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The Pale Horse - Agatha Christie

Just picking up from a conversation earlier today about Christie having a tendency to portray psychologists as horrible human beings:

‘Poisons! That’s vieux jeu. Childish stuff. There are new horizons.’

‘Such as?’

‘The mind. Knowledge of what the mind is—what it can do—what it can be made to do.’

‘Please go on. This is most interesting.’

‘The principle is well known. Medicine-men have used it in primitive communities for centuries. You don’t need to kill your victim. All you need do is—tell him to die.’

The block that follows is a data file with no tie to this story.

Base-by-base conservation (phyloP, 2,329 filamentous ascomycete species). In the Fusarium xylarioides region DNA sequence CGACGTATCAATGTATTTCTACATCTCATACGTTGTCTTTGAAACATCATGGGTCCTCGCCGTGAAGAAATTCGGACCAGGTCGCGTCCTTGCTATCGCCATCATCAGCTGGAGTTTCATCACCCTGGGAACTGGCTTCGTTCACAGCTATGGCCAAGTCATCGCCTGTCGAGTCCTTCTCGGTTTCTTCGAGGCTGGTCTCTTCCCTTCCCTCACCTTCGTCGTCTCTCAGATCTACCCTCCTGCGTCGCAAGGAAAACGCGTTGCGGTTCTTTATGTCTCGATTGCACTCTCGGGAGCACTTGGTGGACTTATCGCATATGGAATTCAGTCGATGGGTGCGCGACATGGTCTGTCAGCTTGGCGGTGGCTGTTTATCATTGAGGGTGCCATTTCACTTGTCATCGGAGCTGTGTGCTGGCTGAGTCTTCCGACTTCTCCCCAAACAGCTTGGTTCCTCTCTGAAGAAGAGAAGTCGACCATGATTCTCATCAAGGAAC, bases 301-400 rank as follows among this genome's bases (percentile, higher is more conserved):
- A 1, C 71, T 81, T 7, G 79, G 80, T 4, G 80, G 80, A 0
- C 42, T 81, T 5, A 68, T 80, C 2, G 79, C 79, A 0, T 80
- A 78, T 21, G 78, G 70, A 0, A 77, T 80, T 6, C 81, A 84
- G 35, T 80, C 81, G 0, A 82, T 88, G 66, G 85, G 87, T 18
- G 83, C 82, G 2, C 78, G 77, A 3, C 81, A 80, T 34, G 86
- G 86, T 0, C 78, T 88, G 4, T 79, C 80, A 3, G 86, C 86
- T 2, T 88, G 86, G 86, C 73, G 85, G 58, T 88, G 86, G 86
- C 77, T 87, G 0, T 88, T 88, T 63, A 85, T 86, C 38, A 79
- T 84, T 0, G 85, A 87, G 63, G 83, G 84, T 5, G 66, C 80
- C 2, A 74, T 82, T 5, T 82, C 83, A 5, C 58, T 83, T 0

‘Suggestion? But it won’t work unless the victim believes in it.’

‘It doesn’t work on Europeans, you mean,’ she corrected me. ‘It does sometimes. But that’s not the point. We’ve gone further ahead than the witch-doctor has ever gone. The psychologists have shown the way. The desire for death! It’s there—in everyone. Work on that! Work on the death wish.’

Muahahahaha! The psychologists have shown the way! 

 

So, yet again, psychology as a slight step up from voodoo and witchcraft. 

 

I also kinda like how the meetings with the ladies at The Pale Horse are set off against Mark's visits with Mrs Dane Calthrop, the voice of reason at the vicarage.